by Antonia Gonzales and Sarah Gustavus
Native organizations and advocates across the United States are seeking to get young Native people to switch from drinking sugary beverages, such as soda and energy drinks, to water. The Service To All Relations School, known as the STAR School, near the Navajo reservation in Flagstaff, Arizona is one place efforts are underway to encourage students to drink water while also identifying ways to address the longstanding lack of access to clean water in their homes. Pauline Butler grew up on the reservation. She’s the STAR School’s Coordinator of Community Happiness, but many of the students know her as the water lady. The school’s drinking water is filtered, but for many students drinking water regularly is not likely a habit. Butler works to help them enjoy choosing water.
“(I’m) trying to get people to get a little more healthy, stay away from SSBs, sugar sweetened beverages,” said Butler. “I don’t like the fact that a lot of the students are drinking more of the SSBs than they should be.”
Soda is banned during school hours, but sugary drink options are still widely available in the community. Butler and other educators at the school are making water more inviting to children by infusing flavors such as citrus, mint and vegetable blends. Infused water dispensers can often be found in the classroom and in the cafeteria. Young people are asked to bring water bottles to school for use throughout the day. The school received a Water First Community grant from the Notah Begay Third Foundation (NB3), which provided funds for the school to design water bottles with the words “no soda” in both Navajo and English. The NB3 Foundation, which works with grantees across the country, is dedicated to reducing childhood obesity and diabetes. Federal statistics show, by age 10, nearly 50 percent of Native American children are classified as overweight or obese. Health experts recommend moving away from consuming sugar-sweetened drinks as one step in addressing childhood obesity.
Not only is the school working to address diseases like diabetes, students and staff are pursuing improved water quality for Navajo community members through a water filtration system on a decommissioned school bus. Most of the seats have been removed from the 70 seat yellow bus, now retrofitted with a Nano filtration unit, which scientists from the University of Arizona designed. According to the Navajo Housing Authority, more than half of households on the Navajo Nation have no indoor plumbing, which means families have to haul water for cooking, cleaning and livestock. Many people from the Navajo reservation would rather buy water to drink than consume well water, according to school officials.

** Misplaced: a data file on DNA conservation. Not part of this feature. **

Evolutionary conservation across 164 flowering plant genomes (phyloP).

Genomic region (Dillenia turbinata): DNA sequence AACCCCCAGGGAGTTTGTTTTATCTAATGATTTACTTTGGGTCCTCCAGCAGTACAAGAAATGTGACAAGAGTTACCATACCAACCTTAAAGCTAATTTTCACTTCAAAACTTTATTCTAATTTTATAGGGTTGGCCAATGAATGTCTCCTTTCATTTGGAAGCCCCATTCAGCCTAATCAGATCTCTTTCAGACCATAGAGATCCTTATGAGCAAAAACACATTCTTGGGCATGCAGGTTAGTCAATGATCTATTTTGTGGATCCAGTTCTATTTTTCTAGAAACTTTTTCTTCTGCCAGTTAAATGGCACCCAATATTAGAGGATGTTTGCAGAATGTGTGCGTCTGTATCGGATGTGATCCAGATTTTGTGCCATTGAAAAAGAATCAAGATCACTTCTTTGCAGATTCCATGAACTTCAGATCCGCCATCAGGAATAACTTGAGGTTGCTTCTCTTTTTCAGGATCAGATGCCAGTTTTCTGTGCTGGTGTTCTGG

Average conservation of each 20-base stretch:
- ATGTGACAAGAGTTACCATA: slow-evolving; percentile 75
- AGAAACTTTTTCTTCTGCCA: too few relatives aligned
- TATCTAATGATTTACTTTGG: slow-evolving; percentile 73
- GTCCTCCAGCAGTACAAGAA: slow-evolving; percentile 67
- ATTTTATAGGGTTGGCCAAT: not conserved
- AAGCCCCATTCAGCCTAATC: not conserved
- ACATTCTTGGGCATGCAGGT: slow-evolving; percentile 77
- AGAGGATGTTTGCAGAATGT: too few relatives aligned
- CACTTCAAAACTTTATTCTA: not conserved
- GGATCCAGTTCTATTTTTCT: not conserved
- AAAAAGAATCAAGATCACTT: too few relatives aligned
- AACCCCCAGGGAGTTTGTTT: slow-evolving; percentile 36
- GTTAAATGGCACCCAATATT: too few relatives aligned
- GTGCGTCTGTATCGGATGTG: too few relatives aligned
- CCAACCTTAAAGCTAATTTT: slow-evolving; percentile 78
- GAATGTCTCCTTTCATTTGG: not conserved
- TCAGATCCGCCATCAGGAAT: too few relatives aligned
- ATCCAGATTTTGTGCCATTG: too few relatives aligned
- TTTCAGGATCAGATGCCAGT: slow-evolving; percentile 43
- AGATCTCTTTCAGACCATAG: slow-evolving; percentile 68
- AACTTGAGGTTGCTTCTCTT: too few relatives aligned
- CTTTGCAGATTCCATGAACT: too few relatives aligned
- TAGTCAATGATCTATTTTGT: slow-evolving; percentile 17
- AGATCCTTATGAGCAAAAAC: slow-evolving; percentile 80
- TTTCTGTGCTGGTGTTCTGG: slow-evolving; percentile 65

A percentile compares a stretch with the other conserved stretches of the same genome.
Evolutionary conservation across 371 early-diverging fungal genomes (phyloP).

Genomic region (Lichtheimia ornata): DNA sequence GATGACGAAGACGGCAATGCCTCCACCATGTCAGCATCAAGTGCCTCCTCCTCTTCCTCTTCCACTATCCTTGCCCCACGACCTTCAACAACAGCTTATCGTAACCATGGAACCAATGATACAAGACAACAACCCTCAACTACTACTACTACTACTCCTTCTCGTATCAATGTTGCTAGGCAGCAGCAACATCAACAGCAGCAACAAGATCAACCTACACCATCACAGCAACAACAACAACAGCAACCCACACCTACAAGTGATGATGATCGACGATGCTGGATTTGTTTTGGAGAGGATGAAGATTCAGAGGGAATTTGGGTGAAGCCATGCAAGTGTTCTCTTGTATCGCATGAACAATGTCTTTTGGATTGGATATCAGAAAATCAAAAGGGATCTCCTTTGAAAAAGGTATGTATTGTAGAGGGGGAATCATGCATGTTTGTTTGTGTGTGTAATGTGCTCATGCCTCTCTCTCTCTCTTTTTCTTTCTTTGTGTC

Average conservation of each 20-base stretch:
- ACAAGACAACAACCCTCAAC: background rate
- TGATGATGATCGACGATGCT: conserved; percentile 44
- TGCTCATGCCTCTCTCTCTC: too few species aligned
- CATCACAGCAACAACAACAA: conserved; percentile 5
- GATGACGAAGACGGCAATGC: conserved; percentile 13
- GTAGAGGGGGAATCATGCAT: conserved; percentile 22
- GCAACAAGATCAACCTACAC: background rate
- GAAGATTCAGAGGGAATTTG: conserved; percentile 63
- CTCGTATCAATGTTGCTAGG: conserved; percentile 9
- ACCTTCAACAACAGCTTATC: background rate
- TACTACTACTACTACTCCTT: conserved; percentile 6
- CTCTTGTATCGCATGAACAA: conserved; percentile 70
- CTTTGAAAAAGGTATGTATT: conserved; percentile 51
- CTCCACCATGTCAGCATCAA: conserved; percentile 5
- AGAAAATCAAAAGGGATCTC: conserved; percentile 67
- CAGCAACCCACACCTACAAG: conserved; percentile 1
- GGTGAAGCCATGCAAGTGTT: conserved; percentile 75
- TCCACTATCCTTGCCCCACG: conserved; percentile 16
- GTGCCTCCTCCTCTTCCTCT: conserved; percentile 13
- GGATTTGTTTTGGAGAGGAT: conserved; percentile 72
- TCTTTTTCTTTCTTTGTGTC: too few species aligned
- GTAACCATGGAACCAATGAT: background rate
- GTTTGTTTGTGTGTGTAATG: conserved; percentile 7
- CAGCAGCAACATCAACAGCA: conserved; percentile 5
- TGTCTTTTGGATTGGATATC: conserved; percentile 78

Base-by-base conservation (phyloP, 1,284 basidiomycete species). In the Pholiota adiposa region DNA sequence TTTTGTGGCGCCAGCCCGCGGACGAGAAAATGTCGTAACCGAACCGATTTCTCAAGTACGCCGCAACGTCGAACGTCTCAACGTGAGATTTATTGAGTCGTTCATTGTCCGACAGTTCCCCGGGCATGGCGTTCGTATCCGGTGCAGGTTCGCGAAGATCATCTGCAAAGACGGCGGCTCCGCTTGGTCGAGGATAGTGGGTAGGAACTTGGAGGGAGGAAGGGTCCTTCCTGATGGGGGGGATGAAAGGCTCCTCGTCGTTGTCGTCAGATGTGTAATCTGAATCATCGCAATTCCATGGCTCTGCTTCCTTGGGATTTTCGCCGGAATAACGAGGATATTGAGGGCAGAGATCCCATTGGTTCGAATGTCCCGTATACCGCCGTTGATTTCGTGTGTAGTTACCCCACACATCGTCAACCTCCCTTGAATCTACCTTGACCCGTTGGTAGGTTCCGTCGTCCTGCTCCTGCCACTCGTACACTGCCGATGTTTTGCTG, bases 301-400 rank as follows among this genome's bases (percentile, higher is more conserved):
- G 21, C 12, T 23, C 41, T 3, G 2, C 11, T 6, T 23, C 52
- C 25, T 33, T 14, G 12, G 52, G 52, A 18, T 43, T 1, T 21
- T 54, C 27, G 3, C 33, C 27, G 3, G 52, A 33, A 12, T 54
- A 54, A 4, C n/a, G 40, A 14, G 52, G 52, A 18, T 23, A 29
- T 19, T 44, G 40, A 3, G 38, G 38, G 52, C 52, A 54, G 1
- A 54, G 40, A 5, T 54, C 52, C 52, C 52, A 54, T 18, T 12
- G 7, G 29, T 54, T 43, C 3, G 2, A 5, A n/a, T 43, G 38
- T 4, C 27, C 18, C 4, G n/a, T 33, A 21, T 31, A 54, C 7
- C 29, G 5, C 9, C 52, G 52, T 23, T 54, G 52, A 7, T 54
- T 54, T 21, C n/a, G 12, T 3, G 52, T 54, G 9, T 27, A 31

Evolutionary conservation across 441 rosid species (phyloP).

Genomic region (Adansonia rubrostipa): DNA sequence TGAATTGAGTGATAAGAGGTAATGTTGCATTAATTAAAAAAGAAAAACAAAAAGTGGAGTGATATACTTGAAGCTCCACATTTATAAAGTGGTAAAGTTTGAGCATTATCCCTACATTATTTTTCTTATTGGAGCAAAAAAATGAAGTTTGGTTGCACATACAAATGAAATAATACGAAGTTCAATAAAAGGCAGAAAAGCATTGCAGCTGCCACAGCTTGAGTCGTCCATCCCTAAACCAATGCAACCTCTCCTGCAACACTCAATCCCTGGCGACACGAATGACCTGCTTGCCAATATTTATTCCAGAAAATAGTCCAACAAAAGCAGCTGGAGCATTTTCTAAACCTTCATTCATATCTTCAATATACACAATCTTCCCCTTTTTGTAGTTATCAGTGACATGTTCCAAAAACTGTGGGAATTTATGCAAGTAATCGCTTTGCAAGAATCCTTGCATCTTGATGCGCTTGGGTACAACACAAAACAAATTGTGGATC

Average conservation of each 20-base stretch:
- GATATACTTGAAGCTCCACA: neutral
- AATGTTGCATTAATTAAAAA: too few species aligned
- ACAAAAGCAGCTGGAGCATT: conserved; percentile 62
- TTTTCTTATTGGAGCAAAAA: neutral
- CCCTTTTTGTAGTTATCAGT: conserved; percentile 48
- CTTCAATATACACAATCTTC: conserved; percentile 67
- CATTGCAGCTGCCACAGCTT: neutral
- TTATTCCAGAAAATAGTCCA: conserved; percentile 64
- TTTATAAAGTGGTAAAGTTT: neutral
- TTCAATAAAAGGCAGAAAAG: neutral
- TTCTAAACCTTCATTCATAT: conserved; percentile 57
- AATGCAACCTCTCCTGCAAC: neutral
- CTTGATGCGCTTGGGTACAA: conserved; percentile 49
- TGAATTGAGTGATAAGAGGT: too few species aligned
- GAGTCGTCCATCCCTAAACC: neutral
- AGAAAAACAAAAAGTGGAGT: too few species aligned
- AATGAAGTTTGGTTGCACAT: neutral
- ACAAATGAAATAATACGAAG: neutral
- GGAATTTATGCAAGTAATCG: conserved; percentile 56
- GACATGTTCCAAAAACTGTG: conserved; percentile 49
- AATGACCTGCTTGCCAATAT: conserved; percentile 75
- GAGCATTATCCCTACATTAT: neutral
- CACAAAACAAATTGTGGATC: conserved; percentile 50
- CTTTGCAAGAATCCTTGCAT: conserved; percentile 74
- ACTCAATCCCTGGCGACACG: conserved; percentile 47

“It’s a tragedy families can purchase soda much cheaper,” said STAR School CEO Mark Sorensen. He said the mobile filtration unit was designed as both a teaching tool and to improve the bad taste and smell of local well water. “We looked at what contaminants were in our wells and we got instruments to measure that so now the students can learn how to test the water that comes out of the wells,” said Sorensen. “Then we can filter the water and then they can test the water after it’s been filtered and they can see for themselves the difference.”
The unit can filter around 500 gallons of purified water a day. Plans for the solar powered mobile unit include helping families filter well water on the nearby Navajo reservation. The Pre-K through eighth grade public charter school serves students from the Southwest corner of the Navajo Nation. Educators and students decided to tackle the water quality issue to make well water more palatable. It is not just smell and taste, people know some wells in their community are contaminated. The Navajo Nation was a key place for uranium mining from the 1940s through the 1980s. According to federal and tribal studies, many water sources have shown elevated levels of radiation and heavy metals throughout Navajo land. Water is also sacred to many Navajo people, especially around arid areas of the reservation.
“Water is one of the primary substances we sing about and chant about in our creation and journey narrative,” said Philmer Bluehouse, a traditional Navajo practitioner and a school advisor. Bluehouse sees a value in young people understanding both the science behind water management and its cultural value. “There’s a revival among the youth, they are reconnecting with culture (at the school) here and other places on the reservation,” said Bluehouse.
Many of the students at the school have pledged to be water warriors when the bus travels to nearby communities and educators are seeing students choose to drink water through the school’s initiative. A water filtration bus may not address the water infrastructure needs on the Navajo Nation, which water experts believe are likely in the hundreds of millions of dollars on the vast Navajo reservation. Yet, people at the school including Mark Sorensen think empowering young people to see themselves as problem solvers could lead to real changes in the health and well-being of the Navajo Nation in the future.